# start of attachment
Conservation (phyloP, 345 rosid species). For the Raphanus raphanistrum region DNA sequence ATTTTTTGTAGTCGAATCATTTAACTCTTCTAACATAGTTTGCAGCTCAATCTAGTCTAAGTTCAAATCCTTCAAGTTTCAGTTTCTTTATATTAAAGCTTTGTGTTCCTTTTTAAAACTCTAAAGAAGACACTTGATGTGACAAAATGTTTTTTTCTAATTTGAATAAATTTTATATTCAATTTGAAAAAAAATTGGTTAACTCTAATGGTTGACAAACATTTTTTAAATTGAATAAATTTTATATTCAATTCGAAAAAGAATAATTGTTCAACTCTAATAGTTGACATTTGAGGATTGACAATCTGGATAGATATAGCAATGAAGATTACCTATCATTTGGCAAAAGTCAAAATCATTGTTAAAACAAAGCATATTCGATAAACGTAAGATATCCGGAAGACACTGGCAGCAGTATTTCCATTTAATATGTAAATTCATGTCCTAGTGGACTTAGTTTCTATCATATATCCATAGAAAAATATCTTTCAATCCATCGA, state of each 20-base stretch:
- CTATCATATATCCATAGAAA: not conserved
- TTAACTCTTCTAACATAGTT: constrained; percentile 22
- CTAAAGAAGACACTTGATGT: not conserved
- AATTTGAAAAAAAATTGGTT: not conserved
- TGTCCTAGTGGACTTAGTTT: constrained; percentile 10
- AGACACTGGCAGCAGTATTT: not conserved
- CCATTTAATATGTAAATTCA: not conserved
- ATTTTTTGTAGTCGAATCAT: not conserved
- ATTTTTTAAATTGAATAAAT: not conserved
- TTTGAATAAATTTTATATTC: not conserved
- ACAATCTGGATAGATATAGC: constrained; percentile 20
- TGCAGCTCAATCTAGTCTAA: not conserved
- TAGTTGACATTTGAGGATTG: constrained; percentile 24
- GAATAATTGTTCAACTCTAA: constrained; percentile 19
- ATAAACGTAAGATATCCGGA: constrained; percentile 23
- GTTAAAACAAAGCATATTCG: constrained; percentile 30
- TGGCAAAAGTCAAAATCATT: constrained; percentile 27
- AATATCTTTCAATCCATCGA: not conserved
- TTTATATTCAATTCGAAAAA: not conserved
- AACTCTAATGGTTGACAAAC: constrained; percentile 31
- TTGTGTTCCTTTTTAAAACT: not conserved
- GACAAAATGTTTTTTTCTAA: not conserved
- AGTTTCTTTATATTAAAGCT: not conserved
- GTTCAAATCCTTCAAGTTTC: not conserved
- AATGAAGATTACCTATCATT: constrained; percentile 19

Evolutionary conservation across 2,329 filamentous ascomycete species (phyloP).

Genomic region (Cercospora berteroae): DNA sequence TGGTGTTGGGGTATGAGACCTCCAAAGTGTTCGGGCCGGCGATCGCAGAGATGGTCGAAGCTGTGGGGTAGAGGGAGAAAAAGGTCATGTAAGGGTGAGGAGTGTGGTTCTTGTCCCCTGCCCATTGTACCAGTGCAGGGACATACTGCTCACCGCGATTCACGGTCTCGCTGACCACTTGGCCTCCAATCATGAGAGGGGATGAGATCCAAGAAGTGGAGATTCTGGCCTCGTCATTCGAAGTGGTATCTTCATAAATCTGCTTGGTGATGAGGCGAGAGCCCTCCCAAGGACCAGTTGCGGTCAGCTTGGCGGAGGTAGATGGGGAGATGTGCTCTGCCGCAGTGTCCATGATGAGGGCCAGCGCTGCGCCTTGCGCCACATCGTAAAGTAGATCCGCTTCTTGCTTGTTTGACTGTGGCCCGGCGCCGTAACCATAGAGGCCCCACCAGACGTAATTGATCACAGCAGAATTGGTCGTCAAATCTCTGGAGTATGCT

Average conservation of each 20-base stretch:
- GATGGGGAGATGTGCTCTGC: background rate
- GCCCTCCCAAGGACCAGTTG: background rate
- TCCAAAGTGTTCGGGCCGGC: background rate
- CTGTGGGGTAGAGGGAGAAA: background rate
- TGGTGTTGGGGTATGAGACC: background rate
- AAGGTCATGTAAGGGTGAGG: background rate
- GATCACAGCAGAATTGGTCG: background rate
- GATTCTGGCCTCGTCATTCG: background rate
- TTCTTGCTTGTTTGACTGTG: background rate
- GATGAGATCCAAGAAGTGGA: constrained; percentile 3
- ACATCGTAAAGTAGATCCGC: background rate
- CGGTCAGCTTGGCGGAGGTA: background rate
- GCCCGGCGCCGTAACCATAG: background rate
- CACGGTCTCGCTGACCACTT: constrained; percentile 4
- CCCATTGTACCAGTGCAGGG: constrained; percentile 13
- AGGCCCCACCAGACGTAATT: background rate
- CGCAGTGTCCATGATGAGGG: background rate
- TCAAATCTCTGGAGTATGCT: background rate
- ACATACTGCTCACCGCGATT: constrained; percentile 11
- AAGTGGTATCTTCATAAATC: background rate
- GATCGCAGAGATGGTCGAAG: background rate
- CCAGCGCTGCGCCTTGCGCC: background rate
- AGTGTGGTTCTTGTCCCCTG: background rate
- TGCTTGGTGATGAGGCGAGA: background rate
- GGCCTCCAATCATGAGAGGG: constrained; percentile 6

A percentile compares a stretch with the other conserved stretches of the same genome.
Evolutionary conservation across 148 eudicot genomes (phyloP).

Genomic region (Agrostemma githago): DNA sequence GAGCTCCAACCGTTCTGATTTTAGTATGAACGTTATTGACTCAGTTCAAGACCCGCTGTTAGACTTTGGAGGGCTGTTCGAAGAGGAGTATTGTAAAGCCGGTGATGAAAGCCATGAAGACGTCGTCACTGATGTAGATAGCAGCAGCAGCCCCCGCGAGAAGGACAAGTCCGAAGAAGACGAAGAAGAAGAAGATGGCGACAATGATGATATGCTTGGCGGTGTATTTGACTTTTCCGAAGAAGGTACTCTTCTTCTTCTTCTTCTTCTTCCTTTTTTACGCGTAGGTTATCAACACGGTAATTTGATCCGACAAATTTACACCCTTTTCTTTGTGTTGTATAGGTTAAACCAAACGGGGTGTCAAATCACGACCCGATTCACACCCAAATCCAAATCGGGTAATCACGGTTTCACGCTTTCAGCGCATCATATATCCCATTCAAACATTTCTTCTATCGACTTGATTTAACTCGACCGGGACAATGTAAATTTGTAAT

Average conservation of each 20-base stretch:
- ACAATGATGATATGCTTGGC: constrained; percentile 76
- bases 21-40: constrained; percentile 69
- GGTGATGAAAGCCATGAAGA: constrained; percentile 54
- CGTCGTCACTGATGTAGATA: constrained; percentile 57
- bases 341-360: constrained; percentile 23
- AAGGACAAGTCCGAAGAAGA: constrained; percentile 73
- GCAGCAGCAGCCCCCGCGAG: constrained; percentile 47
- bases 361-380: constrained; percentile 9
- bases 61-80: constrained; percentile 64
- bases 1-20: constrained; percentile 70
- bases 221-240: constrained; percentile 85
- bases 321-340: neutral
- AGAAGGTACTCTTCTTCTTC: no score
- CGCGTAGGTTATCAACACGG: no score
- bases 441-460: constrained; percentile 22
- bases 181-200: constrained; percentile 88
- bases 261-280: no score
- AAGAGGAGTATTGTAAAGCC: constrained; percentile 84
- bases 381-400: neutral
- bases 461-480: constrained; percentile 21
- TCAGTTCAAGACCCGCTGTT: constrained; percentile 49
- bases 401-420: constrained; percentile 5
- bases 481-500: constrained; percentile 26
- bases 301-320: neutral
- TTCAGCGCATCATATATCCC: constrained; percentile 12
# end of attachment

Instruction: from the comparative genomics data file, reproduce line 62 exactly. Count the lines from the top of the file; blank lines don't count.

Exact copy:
- CGTCGTCACTGATGTAGATA: constrained; percentile 57